Also, don't forget to enter Jenn’s
Name the Cupcake Contest. Go to her website to enter. You and your cupcake might be the lucky ones to be written into BUTTERCREAM BUMP OFF.

Tuesday, October 20, 2009

Bouchercon Excitement


OUR NEW CONTEST: Win a $25 Williams-Sonoma Gift Card! For details on how to enter, simply scroll down and see our contest announcement...

I'm taking the day off from recipes and instead choosing to talk about celebrations. As in - let's have Cosmos!

As my blog-sisters have already so kindly announced, at Bouchercon this weekend I was awarded both the Barry Award and the Anthony Award for State of the Onion in the Best Paperback Original Category. Wow! Wow! Wow! I am wildly excited, and there were times during the ceremonies Thursday and Saturday nights that I could barely breathe, let alone talk.



This is right after the Barry Award ceremony concluded. I seriously never imagined winning. I was ecstatic just to be nominated. Really, really. Having never been shortlisted before, I didn't know if people were lying when they said "It's enough of an honor just to be nominated," but they're not. That is totally true. I was so happy to have been nominated and I worried for the coming of Bouchercon, because that meant my nominee status was about to end.


But then the unexpected happened and they called my name. Wow. What an incredible feeling.


Before I go any further, I want to say thank you to everyone who has ever read any of my books and commented favorably on them -- whether it be to a friend, or in an Amazon review, or on Dorothy L., or online anywhere. Thank you. There were enough people who liked the book to vote for it and I am completely blown away by this. I never expected to win. Never.





I'm telling you - this was so totally unexpected.






But, in the spirit of good food and ... spirits... let's talk about celebrating. Do you have a go-to celebratory treat? My husband and I go to Cooper's Hawk restaurant when we're in the mood to celebrate and we might go there tomorrow night. (Kid-related stuff prevents going out Monday.) Cooper's Hawk is a local, very cool restaurant, and it's definitely a go-to ... both for special events and for when we just need a great evening out. So, tonight!




My celebratory drink is the Raspberry Lemon Drop which I posted here a while back. When I can't get that, I opt for a Cosmo.




Can I take a commercial break here and tell you how great the women on this blog are? Daryl was at Bouchercon all weekend and Saturday, on our way to Lee Child's party, she told me to take today off from posting a recipe (thank goodness... I'm still totally nuts in the head!) and she took a boatload of pictures when I was too stunned to even realize pictures should be taken. The shots on this blog are ones she took (or had taken with her camera). Is she a doll or what? Everybody around Bouchercon wasn't calling her Daryl, or even Avery. They were all calling her The Cheese Shop Lady. Isn't that cool?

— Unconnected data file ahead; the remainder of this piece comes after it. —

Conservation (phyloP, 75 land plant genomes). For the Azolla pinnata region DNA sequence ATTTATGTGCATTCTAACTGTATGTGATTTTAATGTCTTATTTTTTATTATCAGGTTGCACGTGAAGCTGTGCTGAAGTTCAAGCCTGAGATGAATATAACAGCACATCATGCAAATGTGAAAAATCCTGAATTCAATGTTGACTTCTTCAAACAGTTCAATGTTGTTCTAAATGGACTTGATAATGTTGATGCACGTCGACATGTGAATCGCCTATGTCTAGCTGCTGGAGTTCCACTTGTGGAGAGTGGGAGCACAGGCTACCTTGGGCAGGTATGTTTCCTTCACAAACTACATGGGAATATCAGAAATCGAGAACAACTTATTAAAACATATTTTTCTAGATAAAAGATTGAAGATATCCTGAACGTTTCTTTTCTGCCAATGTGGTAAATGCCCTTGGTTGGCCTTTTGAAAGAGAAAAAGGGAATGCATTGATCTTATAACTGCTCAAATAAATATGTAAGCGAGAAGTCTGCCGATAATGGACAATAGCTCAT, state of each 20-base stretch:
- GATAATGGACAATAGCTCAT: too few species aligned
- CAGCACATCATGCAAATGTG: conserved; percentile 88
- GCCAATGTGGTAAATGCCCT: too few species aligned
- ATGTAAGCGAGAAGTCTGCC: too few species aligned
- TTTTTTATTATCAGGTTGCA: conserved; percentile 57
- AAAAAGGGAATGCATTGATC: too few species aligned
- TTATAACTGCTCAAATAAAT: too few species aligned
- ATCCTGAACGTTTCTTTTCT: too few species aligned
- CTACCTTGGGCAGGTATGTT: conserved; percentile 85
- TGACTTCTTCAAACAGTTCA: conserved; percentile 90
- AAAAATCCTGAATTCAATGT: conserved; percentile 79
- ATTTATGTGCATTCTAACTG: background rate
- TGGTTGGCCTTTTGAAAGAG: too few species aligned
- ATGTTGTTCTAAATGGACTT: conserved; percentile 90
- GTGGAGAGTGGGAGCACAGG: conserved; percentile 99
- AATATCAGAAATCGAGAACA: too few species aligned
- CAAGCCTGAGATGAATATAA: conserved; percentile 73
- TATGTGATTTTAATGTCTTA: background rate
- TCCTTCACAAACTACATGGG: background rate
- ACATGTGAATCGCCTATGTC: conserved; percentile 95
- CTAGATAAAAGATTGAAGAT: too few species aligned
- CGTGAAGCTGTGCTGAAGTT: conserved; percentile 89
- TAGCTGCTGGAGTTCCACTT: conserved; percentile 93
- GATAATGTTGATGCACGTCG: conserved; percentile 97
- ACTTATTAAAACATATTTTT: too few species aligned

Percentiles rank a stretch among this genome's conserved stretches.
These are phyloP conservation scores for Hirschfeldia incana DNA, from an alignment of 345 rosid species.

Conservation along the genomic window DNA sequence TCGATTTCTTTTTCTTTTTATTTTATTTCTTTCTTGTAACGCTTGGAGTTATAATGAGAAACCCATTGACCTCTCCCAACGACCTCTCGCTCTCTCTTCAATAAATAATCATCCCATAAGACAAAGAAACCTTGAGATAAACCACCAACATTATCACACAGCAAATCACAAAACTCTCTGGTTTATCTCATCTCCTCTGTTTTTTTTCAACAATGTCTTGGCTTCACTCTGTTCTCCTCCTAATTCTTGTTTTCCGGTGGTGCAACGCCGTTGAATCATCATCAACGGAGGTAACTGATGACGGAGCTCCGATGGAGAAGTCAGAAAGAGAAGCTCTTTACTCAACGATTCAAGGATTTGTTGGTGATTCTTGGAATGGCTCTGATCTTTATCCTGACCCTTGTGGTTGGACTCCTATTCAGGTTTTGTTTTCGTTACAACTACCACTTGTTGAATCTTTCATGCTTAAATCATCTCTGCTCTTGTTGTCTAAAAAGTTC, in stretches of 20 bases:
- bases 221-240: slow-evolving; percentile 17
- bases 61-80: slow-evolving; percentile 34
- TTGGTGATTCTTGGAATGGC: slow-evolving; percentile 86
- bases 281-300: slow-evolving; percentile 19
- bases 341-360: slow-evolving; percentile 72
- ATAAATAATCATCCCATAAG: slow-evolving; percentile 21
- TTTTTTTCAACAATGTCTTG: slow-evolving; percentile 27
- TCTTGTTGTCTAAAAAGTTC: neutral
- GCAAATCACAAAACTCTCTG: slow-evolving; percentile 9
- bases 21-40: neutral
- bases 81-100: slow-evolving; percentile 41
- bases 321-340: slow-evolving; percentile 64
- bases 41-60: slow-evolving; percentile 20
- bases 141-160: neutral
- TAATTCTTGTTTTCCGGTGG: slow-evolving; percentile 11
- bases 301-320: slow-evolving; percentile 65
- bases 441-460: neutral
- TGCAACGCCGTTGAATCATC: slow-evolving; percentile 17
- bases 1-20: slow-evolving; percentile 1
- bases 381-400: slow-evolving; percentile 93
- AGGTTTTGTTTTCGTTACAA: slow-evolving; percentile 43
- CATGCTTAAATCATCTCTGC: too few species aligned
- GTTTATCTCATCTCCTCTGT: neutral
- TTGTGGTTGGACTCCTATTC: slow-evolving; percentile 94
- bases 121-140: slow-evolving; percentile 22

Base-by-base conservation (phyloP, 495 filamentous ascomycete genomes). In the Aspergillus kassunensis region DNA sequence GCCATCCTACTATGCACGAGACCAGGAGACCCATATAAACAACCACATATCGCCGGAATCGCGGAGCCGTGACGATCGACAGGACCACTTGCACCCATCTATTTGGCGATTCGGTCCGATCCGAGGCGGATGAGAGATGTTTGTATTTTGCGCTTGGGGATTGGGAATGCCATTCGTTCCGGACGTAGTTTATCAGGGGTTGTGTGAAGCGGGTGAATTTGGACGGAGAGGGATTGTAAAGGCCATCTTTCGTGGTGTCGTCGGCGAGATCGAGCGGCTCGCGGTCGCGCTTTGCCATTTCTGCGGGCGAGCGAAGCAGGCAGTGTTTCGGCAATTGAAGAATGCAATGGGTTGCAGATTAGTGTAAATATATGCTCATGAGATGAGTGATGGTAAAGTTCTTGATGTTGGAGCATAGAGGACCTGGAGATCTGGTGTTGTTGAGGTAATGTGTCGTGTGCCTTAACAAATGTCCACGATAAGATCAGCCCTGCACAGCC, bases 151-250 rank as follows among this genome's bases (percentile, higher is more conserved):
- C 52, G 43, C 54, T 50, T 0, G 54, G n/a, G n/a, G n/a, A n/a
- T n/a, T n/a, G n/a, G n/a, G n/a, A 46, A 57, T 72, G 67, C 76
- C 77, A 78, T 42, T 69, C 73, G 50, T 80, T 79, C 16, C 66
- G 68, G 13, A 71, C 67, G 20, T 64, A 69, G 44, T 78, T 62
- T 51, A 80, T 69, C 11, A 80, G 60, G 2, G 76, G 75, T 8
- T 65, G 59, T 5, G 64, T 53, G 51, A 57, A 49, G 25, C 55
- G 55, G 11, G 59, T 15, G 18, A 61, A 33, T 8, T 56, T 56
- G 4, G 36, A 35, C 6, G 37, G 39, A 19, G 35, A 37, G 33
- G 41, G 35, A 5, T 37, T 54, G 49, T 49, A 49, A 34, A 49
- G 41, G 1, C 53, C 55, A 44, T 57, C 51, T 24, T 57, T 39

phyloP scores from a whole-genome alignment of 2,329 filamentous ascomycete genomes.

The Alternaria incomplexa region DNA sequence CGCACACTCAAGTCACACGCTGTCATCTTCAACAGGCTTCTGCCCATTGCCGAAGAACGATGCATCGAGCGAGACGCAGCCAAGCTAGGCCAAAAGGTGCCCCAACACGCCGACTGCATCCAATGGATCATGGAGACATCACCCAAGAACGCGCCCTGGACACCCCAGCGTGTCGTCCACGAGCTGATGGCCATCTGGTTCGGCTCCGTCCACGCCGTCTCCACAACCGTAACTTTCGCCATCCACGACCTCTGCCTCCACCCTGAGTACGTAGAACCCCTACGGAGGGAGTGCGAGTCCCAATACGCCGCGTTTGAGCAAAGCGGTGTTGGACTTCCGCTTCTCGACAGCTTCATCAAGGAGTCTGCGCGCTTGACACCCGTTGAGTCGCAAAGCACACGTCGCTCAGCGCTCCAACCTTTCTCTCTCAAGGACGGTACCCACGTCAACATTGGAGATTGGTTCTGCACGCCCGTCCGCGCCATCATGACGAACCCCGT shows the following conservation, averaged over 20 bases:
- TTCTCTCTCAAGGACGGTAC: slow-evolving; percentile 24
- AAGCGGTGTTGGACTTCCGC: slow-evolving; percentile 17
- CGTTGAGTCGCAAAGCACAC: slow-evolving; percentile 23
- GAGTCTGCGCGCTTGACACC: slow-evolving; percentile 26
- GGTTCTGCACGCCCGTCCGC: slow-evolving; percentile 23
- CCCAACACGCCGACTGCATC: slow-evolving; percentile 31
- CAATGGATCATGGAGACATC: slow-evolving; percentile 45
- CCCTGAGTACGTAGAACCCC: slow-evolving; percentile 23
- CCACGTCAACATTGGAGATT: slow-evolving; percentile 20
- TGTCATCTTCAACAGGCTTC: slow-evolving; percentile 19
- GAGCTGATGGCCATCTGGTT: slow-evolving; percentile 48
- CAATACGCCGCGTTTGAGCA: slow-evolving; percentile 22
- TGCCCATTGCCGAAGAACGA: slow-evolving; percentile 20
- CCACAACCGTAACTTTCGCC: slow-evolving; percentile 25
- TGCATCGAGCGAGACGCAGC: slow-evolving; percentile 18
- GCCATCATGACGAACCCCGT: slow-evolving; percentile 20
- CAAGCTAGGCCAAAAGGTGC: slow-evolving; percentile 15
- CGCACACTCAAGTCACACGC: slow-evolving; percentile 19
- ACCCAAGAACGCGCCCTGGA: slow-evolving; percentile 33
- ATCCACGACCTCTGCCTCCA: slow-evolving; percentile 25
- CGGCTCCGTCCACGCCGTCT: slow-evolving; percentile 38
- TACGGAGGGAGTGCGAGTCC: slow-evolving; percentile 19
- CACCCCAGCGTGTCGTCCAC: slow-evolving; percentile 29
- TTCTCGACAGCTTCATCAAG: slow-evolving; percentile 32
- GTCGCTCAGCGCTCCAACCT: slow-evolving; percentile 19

I had no Internet access whatsoever for the whole trip, so Daryl texted Cleo with all the news, and then Cleo updated this blog. Thank you Cleo! That was the nicest congratulatory post! I love these women. I know you all do too. What a great group!





Here's a picture Daryl took at the party. Lee Child looks fabulous, of course. I did that "smile too hard" thing ... oops. But hey, what's a couple extra chins when you're having so much fun, right? LOL

Anyway, I wanted to share my excitement with everyone on this blog, and I wanted to also share some fun pictures. You'll recognize a few familiar faces and names, I'm sure. I posted pictures of the actual awards (they're *gorgeous*) on my other blog: Here.


The weekend was as fabulous as it gets. The only thing that could have made it better would have been if Curt and the girls could have come down. Indianapolis is close enough ... only about three hours away... but my youngest had a marching band parent event that night and we couldn't both be in both places...


But, no complaints. This was my best Bouchercon ever. Just a wonderful, fabulous event and so incredibly well run. Jim Huang, Mike Bursaw, Austin Lugar, and so many others did an amazing job. (I hate to name names because I know I'll inadvertently leave people out.) This was a great Bouchercon because there were so many new, innovative ideas. So many great opportunities. Loved every minute!

So, without further ado, here are some photos:



With Sheila Connolly who has guest-blogged here. Sheila writes the Apple Orchard mysteries, and as Sarah Atwell, the Glassblowing mysteries. And she's got a new series coming out too!





From L to R, Neil Plakcy who writes the award-winning Mahu series (Mahu Surfer, Mahu Fire, Mahu Vice), Rosemary Harris whose Pushing Up Daisies was nominated for an Anthony for Best First Novel, me and Hank Philippi Ryan whose Prime Time won the Agatha for best first and whose Air Time was recently released and is on the IMBA bestseller list. (Along with Face Time in pb!)



Here I am with Chris Grabenstein whose The Crossroads won an Anthony for Best Children's/Young Adult.
I love Chris. He's great and so much fun!
This is Gigi Pandain (oh, I know I'm spelling that incorrectly), me and Daryl smiling for the camera.




Thanks for listening. Thanks for supporting me and for all the great and exciting good wishes and thanks for being part of this blog!
Hugs,
Julie